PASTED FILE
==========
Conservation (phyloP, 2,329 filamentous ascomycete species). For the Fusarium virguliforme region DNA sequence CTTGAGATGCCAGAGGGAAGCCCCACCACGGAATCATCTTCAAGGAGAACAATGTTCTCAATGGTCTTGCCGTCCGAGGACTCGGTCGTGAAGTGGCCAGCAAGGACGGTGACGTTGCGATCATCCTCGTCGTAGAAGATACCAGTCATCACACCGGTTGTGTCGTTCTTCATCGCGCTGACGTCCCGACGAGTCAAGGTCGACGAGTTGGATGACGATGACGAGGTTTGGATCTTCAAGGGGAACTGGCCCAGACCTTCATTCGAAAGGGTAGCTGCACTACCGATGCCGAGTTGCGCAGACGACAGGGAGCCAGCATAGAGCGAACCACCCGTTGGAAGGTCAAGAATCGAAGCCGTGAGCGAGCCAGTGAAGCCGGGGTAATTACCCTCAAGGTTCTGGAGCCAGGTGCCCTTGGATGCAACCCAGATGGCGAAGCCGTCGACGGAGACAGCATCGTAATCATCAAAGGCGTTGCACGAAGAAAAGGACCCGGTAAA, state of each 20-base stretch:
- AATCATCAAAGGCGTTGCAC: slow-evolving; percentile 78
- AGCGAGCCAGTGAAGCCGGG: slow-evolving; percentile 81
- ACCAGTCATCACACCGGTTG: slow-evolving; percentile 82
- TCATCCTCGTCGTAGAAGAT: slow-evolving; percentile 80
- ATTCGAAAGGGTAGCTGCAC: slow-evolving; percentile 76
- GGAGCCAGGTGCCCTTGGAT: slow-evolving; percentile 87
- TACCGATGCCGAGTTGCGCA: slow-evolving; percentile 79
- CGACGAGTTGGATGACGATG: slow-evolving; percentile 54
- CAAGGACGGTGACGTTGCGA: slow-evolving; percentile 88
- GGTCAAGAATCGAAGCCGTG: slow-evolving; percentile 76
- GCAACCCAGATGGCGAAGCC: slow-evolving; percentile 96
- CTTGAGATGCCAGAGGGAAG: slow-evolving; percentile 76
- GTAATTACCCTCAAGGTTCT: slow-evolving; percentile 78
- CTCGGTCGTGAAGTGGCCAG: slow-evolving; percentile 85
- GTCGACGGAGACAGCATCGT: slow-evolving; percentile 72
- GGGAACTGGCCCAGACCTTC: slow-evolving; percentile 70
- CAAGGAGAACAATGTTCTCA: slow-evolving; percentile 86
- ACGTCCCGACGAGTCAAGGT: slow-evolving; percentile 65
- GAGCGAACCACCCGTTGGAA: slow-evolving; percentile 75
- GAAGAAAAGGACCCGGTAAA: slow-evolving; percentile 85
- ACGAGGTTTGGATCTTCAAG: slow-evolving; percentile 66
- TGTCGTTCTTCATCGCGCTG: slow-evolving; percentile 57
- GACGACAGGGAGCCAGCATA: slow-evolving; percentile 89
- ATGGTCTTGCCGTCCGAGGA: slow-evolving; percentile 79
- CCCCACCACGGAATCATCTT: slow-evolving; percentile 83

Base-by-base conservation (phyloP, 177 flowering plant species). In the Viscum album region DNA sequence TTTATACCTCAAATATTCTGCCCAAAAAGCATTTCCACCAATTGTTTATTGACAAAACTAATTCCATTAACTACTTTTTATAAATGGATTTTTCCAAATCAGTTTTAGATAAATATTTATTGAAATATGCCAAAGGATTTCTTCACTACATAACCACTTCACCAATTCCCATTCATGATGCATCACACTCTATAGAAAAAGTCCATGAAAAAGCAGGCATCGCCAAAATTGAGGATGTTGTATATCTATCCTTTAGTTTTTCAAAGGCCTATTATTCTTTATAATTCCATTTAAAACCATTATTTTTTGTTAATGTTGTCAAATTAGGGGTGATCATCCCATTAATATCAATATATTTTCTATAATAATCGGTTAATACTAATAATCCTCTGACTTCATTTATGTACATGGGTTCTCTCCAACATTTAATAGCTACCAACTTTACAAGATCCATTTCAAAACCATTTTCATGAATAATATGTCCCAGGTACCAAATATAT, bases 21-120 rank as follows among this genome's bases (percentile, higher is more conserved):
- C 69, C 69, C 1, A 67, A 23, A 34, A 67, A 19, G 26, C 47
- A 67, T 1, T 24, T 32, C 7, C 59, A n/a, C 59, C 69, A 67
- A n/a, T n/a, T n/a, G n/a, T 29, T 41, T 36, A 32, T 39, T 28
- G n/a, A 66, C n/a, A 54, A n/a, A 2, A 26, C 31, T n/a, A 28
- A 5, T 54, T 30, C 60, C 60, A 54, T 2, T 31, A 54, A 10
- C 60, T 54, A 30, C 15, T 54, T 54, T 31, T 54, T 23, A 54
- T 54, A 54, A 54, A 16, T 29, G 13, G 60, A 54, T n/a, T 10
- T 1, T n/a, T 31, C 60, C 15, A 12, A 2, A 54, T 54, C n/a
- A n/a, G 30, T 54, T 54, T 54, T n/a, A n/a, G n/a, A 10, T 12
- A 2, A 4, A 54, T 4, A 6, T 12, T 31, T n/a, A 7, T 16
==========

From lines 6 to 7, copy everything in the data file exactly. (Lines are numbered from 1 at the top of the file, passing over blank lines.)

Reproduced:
- ATTCGAAAGGGTAGCTGCAC: slow-evolving; percentile 76
- GGAGCCAGGTGCCCTTGGAT: slow-evolving; percentile 87